Ravel, an Austin, Texas-based company, wants to provide a supported, open-source version of Google's Pregel software called GoldenOrb to handle large-scale graph analytics. Ravel COO Zach Richardson told me at our Structure: Big Data event last week that the company would release the GoldenOrb code on March 31 and explained how such databases can help run analytics on massive amounts of data across huge numbers of nodes without taking as much time as Hadoop or MapReduce.

While Pregel remains an in-house technology for Google, the data startup Ravel is releasing its Pregel-like, large-scale graph processing technology today. GoldenOrb, which Ravel is also open sourcing (GitHub link), will solve some of the same types of problems as Pregel, but can be applied to many other areas beyond network analysis and social graph analysis, such as epidemiology and mathematics.

Responding to the need for layering in more relational analysis amongst data points, systems like Pregel emerged from Page Rank’s two-dimensional MapReduce. And just as Hadoop was spawned from a similar pet project at Yahoo, GoldenOrb hopes to extend the Pregel model for massive, scalable graph processing in the cloud.

Analytics company Ravel has announced it is releasing GoldenOrb, its massive-scale graph analysis software, as open source. GoldenOrb is based on the ideas behind Google's Pregel architecture which is in turn inspired by the Bulk Synchronous Parallel Model developed in the 1980s.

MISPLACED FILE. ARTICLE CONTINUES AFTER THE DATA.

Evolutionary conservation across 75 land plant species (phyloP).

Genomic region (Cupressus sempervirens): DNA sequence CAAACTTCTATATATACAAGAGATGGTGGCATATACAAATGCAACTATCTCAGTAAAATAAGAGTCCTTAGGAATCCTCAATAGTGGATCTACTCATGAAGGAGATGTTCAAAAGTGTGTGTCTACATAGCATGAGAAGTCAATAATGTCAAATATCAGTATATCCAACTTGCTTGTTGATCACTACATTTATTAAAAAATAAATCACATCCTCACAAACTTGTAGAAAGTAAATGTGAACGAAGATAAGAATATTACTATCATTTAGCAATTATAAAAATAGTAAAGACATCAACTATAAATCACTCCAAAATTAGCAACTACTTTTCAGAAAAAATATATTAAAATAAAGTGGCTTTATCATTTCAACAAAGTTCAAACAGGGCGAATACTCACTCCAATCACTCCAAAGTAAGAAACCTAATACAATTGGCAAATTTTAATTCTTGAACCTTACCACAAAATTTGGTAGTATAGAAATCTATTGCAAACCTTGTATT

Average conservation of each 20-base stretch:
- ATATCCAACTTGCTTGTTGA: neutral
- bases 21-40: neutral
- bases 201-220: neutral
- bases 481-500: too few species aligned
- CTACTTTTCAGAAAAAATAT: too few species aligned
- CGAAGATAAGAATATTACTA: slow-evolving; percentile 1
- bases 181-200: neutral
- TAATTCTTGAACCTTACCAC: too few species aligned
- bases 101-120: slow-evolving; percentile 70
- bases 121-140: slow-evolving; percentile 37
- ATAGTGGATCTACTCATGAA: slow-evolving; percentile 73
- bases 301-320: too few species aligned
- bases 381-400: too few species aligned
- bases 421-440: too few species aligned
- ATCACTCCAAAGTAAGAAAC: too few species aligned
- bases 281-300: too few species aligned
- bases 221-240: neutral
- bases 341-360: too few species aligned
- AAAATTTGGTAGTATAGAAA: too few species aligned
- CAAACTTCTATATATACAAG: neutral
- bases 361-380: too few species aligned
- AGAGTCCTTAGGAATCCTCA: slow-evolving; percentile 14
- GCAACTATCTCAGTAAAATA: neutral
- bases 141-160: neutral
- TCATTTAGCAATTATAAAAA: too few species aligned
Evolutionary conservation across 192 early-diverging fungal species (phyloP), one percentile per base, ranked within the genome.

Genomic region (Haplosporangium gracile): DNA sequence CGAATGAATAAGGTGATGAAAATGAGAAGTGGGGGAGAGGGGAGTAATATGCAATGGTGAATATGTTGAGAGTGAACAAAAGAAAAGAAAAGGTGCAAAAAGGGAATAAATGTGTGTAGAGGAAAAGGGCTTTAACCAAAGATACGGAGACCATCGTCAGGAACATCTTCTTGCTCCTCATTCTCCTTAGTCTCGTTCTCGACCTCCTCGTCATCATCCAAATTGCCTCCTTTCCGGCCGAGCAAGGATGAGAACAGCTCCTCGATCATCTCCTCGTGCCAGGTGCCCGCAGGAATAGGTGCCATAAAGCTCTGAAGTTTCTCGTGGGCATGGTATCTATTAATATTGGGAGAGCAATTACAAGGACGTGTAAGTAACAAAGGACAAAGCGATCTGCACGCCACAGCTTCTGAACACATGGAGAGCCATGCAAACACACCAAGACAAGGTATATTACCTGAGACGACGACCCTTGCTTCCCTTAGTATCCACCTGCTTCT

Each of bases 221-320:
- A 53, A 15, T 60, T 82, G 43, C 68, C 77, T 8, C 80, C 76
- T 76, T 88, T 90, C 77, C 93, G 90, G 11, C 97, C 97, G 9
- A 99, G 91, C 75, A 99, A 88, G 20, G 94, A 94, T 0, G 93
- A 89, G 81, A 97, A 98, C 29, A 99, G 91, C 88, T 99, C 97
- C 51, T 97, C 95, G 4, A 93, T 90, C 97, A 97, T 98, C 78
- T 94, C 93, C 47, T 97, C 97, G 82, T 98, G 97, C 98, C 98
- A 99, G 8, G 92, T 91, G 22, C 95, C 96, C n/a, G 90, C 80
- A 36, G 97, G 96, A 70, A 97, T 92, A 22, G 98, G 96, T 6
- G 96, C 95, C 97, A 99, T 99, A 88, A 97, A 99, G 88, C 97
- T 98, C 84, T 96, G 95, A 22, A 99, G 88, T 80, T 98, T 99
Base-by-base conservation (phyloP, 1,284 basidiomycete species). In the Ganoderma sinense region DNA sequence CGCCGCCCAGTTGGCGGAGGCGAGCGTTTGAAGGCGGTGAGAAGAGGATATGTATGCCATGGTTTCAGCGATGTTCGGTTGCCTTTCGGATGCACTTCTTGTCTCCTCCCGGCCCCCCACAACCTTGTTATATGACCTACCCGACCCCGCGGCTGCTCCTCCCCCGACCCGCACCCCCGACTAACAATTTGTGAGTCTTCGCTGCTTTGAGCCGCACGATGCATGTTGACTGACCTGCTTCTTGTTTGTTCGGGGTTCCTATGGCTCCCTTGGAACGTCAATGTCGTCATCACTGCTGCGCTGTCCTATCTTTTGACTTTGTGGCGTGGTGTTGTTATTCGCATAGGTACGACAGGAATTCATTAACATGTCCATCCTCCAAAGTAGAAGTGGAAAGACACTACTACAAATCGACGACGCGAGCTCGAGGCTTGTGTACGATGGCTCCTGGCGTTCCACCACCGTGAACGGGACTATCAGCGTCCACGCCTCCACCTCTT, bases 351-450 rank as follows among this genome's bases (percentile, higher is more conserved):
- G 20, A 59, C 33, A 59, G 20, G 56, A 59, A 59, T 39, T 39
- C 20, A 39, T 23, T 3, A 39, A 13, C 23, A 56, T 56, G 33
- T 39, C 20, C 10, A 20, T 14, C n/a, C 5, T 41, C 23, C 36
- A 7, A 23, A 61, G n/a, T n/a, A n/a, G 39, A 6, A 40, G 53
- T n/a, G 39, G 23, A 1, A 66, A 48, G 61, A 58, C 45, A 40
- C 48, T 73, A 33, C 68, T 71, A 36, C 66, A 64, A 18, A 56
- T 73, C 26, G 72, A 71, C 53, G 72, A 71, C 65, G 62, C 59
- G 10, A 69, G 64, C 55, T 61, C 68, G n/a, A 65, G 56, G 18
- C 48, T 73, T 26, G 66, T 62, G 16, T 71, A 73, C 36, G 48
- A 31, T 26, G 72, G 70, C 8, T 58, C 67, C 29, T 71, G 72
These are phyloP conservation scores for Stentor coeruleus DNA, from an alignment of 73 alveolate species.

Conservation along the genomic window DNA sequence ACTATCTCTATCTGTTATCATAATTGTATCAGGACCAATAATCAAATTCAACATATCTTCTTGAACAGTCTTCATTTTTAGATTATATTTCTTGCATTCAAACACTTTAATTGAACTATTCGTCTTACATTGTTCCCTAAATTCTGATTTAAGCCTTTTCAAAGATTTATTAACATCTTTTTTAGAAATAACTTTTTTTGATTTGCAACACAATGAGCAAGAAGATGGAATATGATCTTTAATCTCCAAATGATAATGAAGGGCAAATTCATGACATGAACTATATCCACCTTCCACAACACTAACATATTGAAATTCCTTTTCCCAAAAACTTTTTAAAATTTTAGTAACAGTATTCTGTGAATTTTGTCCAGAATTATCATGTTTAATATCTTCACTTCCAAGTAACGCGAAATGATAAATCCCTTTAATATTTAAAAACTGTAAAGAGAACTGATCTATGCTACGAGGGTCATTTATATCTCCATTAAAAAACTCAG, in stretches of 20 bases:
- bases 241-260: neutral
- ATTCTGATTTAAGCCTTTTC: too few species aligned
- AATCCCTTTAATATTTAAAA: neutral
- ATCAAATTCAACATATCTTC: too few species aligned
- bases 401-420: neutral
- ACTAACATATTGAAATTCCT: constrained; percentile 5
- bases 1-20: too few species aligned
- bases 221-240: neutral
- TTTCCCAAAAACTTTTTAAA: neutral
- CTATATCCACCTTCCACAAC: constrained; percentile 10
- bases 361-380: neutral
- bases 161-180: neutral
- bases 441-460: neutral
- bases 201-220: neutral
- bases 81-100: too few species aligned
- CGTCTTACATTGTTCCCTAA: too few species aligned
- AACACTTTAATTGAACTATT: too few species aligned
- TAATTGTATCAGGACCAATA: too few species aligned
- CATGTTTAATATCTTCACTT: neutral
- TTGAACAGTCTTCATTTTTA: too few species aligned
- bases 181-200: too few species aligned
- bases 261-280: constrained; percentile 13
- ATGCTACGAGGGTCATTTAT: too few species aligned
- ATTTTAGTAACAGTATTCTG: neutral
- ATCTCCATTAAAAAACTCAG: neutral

This week, a Texas startup known as Ravel unveiled an open source project based on Google's 2010 paper describing Pregel. Open sourced under an Apache license at GitHub, the project is dubbed GoldenOrb.

A few years back, while working on a PhD in computational mathematics, Ravel president and GoldenOrb lead architect Zach Richardson helped found a small company that basically helped other businesses processes large amounts of data, including "semantic web" data, which seeks to give machines a better "understanding" of text on the internet. They soon realized that to solve such problems required better tools.

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